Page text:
High Tide by Ed Meek

 
high tide
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The surf is certainly up in Ed Meek’s High Tide published by Aubade Publishing. Nina Rubenstein Alonso, Editor of Constellations, a Journal of Poetry and Fiction, comments that “Ed Meek’s poems pull us in with such clarity that you don’t feel the pain at first, almost like a painting you need to study until you see what’s waiting in the shadows, that scarred figure, it’s history.”
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High Tide makes the reader feel like he is swimming in the shallows, safe, unaware of the images of sharks like dark gothic beings waiting to prey on your intellect.  The poems open on one path, then deliciously lead down another one you did not expect. For example, the first poem in the book on page one, Hamock, details notes that Columbus took.
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                 Mayans carved them from the bark of trees
                 Columbus noted in his diary.
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Meek skillfully uses the title to define “them” and holds a conversational tone all through this twenty-six line, one- stanza poem.  Meek details the wonderful leisurely activities of using a hammock through the first fifteen lines of the poem then speaks of A promise I usually fail to keep as the poem reaches a turning point.  The tone of the poem becomes more somber and the narrator becomes like a spider in a web suspended above the earth dreaming of things he did not do and the Mayans half asleep before Columbus washes ashore.  It is a powerful poem with many suggestions.  
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This highly skilled author shows this strength throughout the book.   In the poem on page seventeen, Praise for Ponytailed Girls Who Run, Meek presents a nice setting and visual and makes a subtle comment on what is alive and what is not alive using hair as his metaphor.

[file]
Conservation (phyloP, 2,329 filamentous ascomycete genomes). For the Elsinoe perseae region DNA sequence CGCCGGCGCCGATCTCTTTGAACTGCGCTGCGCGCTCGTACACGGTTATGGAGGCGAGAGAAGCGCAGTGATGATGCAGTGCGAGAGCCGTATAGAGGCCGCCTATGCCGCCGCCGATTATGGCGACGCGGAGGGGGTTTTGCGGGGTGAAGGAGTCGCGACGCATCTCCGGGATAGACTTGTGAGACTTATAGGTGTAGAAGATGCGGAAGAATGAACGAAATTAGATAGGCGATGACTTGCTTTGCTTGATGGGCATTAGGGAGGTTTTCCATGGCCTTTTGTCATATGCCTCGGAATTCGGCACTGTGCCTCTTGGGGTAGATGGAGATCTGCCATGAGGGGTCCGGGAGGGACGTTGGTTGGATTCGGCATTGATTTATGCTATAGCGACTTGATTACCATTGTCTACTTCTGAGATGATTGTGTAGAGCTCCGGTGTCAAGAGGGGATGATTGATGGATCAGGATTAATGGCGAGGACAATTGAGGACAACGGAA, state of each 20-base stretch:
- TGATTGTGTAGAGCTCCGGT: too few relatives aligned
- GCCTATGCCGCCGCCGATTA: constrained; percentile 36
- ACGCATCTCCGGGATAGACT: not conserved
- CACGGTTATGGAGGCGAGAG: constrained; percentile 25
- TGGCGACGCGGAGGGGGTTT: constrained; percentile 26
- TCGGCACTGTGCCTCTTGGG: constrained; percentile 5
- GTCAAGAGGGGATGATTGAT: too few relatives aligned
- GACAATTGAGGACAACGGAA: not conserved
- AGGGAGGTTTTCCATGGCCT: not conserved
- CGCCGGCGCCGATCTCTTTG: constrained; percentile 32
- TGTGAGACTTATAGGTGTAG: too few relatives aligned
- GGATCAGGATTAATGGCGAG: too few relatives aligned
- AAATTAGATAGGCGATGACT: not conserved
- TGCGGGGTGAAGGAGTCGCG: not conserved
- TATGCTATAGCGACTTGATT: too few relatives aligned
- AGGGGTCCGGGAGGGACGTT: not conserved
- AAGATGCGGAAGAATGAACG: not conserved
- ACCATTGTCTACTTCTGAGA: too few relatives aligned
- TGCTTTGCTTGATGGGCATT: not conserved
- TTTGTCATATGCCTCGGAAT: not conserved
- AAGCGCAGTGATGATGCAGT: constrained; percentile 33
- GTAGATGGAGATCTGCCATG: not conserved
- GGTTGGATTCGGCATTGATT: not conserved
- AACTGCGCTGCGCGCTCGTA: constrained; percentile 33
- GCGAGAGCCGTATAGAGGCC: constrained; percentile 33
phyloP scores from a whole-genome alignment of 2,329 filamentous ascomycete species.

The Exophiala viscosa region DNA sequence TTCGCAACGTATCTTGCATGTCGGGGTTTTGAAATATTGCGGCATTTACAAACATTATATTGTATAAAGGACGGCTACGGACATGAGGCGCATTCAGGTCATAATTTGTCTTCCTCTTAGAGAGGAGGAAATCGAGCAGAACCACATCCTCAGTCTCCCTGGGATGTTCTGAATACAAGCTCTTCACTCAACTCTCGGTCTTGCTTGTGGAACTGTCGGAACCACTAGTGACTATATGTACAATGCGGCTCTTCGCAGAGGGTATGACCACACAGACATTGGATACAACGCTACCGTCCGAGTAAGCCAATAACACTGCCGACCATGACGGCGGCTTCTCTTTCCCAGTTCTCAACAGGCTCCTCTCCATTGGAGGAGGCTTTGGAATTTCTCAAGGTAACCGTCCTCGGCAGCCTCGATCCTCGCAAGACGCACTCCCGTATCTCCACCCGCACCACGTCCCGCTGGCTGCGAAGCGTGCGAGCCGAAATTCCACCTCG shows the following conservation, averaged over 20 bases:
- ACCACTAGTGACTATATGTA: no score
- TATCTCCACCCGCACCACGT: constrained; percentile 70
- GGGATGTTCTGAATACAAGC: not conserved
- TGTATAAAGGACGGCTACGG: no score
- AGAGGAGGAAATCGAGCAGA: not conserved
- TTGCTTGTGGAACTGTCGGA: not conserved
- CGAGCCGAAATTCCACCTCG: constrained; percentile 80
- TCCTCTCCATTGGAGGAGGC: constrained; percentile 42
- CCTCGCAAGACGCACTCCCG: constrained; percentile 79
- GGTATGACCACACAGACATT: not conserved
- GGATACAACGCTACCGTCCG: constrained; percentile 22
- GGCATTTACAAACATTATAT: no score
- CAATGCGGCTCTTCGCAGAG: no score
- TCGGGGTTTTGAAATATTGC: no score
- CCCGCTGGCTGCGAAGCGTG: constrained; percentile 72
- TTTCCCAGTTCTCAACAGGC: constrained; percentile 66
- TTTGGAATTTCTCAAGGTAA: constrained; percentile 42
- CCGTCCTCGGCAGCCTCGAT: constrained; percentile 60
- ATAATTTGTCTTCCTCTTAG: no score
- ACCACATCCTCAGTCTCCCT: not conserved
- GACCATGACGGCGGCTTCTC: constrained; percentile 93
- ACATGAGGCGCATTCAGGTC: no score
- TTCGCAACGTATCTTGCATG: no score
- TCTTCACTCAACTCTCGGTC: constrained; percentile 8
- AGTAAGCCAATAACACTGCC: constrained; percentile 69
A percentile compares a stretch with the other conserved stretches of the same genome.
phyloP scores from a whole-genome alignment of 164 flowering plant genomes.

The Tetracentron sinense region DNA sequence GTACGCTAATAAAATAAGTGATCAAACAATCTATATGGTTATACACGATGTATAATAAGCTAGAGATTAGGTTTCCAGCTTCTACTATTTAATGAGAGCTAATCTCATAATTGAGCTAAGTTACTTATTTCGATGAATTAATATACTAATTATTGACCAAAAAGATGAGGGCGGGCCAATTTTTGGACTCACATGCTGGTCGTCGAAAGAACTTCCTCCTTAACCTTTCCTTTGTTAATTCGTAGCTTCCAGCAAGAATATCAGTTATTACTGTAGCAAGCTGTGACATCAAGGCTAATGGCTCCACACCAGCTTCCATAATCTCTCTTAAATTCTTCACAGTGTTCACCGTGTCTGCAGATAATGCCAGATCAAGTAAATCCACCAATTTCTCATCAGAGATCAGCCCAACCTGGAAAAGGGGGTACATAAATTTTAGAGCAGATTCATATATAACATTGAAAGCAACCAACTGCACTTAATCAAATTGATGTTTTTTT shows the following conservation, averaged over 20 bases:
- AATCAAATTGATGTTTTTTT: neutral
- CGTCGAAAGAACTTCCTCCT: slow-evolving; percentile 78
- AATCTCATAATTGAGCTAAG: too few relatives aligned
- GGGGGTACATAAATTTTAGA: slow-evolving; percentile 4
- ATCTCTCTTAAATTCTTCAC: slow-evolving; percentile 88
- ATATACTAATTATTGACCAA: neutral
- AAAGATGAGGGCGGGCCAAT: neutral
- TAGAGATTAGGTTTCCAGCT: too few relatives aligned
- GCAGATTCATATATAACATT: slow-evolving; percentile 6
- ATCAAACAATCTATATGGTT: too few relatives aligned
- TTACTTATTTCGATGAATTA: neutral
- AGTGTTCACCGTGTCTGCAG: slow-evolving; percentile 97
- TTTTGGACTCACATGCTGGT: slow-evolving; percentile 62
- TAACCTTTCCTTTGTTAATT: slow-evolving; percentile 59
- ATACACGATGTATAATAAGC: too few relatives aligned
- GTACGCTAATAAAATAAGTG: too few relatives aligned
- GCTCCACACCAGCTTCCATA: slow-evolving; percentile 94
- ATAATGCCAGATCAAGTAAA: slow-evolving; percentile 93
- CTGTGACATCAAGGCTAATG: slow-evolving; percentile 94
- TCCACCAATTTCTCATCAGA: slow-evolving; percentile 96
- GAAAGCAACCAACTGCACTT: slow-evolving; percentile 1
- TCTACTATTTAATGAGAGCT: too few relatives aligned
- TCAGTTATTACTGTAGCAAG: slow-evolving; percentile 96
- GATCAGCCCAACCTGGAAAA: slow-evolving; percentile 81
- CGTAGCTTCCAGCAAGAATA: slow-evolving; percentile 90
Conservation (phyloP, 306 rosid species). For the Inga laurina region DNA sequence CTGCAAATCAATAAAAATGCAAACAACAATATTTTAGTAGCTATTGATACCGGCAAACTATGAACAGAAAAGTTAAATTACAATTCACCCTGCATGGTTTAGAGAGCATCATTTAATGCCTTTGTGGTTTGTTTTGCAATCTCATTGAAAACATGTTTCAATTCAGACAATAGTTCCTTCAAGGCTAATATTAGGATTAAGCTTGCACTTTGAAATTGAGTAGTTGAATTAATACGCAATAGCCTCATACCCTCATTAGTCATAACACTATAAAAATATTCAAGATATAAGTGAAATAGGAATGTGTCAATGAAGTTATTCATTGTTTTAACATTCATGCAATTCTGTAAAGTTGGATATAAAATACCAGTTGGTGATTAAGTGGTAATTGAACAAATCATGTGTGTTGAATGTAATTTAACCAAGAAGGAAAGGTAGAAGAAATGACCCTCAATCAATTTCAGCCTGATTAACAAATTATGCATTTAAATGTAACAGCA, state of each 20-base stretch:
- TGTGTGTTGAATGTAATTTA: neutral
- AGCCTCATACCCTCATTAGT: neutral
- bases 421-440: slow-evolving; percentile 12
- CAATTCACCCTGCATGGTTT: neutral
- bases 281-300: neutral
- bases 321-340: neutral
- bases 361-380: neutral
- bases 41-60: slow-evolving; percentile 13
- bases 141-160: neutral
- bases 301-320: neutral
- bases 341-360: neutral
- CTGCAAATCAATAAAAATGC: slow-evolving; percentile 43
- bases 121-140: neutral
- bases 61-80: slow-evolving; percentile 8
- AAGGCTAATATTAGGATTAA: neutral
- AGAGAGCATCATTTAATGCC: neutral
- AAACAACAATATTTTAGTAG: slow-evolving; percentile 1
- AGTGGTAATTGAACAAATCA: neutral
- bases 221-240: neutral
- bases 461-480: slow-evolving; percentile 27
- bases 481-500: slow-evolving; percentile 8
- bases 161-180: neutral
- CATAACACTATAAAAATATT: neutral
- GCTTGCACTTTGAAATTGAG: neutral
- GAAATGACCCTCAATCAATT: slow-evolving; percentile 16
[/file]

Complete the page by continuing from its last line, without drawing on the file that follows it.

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          I love to see them bouncing past
          on the balls of their feet—
          hair pulled back to flaunt
          flawless skin, flashing
          arms from T-shirts, legs
          in short shorts, multi-colored,
          incandescent shoes.
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In this three- stanza, free-verse poem, it is clear the narrator’s admiration has reconstructed a view of beauty.  The third stanza turns to the hair.
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        And the hair, lovely,
        surely not dead
        but vibrant with life and light
        as it sways and bobs
       like a rope swings in the wind above the water.
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Meek has turned the vision of a young girl running into a comment on how life is perceived.
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While some poems span more than a page, Meek is also able to project deep meaning in very short poems.  On page seventy-eight, the three- line, one-stanza poem,  The Last Game, demonstrates Meek’s ability to see and translate images into profound interpretation.
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        When you die, you will slide
        under the tag at home.
        dust rising in the air.
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The assumption that we all die is, of course, clear, but to become dust and rise in the air at home, gives one pause for thought when housekeeping.
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Hide Tide is a thoughtful book of complex poems that range from the ordinary to extraordinary in both themes and images. It is not a book one would read in a single setting but a little here and a little there allowing time to digest.  It was a pleasure to read.
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High Tide is available from Aubade Publishing at https://aubadepublishing.com/books/high-tide/ 
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Lynette G. Esposito has been an Adjunct Professor at Rowan University, Burlington County and Camden County Colleges. She has taught creative writing and conducted workshops in New Jersey and Pennsylvania.  Mrs. Esposito holds a BA in English from the University of Illinois and an MA in Creative Writing and English Literature from Rutgers University.
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